The following is taken from my article for the latest edition of iScot Magazine. The magazine is a truly worthwhile project. We really need independent media in Scotland. Please support iScot by subscribing and/or donating.
Mention the word ‘meme’ and it’s likely that the majority of people will immediately think of amusing or otherwise striking stuff on the web. Commonly, internet memes are captioned images which make some sort of social or political point, often using ironic or surreal humour. Although the term has also come to encompass any audio-visual content which achieves extraordinary popularity and/or exceptionally wide distribution by an organic process.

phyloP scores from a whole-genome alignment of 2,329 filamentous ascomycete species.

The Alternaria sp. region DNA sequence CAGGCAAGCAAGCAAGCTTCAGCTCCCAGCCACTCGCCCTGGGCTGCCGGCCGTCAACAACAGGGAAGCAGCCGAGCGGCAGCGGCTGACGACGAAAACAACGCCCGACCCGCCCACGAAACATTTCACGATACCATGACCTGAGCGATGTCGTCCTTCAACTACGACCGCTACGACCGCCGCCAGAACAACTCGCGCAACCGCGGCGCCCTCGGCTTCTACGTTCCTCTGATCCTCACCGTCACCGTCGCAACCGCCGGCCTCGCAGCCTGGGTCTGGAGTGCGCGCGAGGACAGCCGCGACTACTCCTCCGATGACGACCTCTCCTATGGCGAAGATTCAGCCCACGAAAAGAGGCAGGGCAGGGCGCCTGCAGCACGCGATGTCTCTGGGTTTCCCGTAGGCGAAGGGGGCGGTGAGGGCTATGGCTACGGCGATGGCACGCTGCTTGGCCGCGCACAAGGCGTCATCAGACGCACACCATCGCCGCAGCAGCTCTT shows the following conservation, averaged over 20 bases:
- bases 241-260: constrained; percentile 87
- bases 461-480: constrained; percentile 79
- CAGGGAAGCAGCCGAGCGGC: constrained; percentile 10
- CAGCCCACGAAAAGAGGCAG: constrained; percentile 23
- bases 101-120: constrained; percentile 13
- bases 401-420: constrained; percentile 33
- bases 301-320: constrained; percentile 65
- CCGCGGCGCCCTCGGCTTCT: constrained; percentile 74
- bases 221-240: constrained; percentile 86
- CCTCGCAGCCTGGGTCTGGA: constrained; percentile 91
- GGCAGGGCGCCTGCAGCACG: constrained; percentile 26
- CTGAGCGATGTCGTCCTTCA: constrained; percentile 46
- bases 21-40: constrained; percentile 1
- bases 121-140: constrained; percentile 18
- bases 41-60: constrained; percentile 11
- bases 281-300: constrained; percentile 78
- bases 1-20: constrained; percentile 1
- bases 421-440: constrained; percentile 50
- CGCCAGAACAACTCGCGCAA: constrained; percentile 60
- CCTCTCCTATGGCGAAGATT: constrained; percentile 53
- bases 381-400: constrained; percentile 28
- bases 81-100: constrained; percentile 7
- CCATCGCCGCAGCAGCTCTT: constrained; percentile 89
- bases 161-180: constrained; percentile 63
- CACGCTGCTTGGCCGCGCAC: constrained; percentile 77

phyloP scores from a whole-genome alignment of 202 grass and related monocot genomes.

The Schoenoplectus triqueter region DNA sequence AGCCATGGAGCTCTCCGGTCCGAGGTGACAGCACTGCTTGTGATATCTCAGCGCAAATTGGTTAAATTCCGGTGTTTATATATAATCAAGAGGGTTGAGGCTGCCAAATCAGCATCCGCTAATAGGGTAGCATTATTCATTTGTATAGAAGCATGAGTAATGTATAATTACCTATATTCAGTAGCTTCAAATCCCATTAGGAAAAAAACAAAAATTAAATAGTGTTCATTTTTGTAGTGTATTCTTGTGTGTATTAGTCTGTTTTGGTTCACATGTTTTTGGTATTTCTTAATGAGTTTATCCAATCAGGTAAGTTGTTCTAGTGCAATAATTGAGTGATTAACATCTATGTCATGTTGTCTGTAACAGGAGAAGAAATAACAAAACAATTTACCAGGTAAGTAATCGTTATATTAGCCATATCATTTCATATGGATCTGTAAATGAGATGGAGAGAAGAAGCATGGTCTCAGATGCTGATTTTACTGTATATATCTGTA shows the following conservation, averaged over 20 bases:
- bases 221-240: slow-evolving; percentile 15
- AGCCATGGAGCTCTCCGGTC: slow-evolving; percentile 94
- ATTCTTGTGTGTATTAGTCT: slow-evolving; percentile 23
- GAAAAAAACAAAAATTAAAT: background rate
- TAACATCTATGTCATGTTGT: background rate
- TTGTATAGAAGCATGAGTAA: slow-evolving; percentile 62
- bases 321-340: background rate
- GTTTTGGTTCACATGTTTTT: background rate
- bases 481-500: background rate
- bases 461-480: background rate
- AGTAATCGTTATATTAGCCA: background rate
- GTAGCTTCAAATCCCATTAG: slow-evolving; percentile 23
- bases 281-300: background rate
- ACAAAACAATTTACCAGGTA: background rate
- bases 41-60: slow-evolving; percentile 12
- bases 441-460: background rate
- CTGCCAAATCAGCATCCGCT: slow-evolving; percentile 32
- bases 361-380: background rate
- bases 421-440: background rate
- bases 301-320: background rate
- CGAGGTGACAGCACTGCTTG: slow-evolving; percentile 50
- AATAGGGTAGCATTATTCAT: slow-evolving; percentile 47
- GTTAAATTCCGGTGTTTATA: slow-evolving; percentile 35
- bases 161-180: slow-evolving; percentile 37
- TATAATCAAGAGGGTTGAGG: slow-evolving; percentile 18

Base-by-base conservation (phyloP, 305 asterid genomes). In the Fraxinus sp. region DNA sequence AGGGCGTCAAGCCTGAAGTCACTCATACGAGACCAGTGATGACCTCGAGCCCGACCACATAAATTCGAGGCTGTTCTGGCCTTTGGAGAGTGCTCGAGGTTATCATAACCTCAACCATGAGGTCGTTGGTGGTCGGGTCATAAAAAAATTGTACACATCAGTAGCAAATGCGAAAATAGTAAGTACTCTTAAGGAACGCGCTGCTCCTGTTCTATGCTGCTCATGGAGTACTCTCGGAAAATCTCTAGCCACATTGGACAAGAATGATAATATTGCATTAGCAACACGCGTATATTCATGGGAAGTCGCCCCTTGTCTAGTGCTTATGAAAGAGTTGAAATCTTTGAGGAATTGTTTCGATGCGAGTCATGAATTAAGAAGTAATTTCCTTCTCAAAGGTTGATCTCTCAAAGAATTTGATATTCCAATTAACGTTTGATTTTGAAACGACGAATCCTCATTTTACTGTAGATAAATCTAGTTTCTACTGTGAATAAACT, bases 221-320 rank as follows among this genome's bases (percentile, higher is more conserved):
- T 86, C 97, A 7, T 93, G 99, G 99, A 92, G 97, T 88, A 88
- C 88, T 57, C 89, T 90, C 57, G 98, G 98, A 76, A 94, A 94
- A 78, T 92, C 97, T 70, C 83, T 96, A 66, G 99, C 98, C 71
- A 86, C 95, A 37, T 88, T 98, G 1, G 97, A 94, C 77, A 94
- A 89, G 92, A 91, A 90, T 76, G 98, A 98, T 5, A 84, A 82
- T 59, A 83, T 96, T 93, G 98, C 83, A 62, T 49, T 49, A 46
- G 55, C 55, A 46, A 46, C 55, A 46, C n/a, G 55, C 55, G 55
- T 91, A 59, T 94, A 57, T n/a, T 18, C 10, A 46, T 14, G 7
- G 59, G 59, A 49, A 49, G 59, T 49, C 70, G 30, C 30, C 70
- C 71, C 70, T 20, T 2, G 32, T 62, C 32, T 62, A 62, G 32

We are all familiar with memes. It’s safe to make such a generalisation because memes are so ubiquitous. They’re everywhere. Like the biological “bugs” they are analogous to, they multiply and spread. Even if you’ve never used a computer or a smart-phone or any kind of connected device and don’t know your Twitter from your WhatsApp, it’s all but certain you’ve encountered memes as they tend to leach into the wider culture through the media and even by way of everyday conversation. We swim in a sea of memes. Even if you have never seen an internet meme, you will surely have encountered a reference to one. In which case, you’re infected.